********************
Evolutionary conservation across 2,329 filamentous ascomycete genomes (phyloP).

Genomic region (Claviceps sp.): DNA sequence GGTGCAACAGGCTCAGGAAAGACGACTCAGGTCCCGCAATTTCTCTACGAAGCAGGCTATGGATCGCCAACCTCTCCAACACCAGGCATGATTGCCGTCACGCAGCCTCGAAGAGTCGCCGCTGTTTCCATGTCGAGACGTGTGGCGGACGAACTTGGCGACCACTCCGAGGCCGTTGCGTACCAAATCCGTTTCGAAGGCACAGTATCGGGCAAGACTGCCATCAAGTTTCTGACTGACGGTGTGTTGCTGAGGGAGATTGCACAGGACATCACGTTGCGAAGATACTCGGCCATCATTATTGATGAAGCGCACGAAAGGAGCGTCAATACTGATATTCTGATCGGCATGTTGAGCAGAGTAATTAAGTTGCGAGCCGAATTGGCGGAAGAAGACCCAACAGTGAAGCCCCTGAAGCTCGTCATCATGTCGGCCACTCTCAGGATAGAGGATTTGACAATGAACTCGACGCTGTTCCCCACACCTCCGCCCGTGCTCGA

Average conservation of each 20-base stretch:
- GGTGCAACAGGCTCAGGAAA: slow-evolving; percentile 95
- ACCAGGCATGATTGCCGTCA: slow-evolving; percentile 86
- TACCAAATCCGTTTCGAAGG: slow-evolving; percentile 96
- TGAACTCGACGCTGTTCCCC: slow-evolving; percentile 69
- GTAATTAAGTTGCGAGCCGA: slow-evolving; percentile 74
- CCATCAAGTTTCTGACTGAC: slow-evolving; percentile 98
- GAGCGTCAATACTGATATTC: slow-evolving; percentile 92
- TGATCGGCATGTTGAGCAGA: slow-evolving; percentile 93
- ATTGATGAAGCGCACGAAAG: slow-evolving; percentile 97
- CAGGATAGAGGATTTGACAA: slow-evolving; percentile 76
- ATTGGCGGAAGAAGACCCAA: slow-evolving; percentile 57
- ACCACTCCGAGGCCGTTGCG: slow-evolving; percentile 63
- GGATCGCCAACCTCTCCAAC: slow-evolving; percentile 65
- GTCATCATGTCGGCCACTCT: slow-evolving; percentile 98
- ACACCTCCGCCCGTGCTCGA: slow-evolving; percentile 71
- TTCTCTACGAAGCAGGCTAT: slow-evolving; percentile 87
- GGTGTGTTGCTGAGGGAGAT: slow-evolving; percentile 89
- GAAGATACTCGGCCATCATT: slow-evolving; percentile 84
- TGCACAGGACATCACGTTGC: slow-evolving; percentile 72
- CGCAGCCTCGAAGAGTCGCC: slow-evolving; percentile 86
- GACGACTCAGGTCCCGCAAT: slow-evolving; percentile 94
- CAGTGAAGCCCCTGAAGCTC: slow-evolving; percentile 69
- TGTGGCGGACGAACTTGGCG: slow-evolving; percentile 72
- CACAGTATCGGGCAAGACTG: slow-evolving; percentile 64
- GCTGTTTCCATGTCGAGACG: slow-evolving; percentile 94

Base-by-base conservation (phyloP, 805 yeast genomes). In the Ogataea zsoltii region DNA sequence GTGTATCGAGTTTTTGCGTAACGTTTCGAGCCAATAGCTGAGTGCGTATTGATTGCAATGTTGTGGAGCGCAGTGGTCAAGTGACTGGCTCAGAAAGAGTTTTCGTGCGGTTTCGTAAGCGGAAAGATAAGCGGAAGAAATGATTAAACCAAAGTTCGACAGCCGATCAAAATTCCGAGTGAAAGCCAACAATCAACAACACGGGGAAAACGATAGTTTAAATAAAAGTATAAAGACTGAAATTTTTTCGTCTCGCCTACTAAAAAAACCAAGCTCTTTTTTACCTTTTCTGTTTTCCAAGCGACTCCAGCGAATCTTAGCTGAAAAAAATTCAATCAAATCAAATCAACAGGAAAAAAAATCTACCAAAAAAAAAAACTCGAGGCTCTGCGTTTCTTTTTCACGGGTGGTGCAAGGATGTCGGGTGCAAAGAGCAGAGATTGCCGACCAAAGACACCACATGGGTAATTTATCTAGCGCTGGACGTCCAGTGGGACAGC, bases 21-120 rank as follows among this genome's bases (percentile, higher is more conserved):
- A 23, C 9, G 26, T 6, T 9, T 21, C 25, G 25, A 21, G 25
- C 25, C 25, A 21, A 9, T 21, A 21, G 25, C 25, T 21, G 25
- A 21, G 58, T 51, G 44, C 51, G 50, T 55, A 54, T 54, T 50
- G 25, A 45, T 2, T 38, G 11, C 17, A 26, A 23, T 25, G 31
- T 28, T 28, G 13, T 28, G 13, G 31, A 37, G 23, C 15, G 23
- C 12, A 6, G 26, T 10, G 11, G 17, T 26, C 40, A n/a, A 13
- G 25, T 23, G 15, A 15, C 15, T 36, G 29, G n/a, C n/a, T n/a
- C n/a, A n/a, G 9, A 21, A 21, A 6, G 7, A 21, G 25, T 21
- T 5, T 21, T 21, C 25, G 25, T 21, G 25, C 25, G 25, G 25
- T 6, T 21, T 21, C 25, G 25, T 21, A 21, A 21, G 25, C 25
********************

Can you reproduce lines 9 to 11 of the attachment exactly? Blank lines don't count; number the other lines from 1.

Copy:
- CCATCAAGTTTCTGACTGAC: slow-evolving; percentile 98
- GAGCGTCAATACTGATATTC: slow-evolving; percentile 92
- TGATCGGCATGTTGAGCAGA: slow-evolving; percentile 93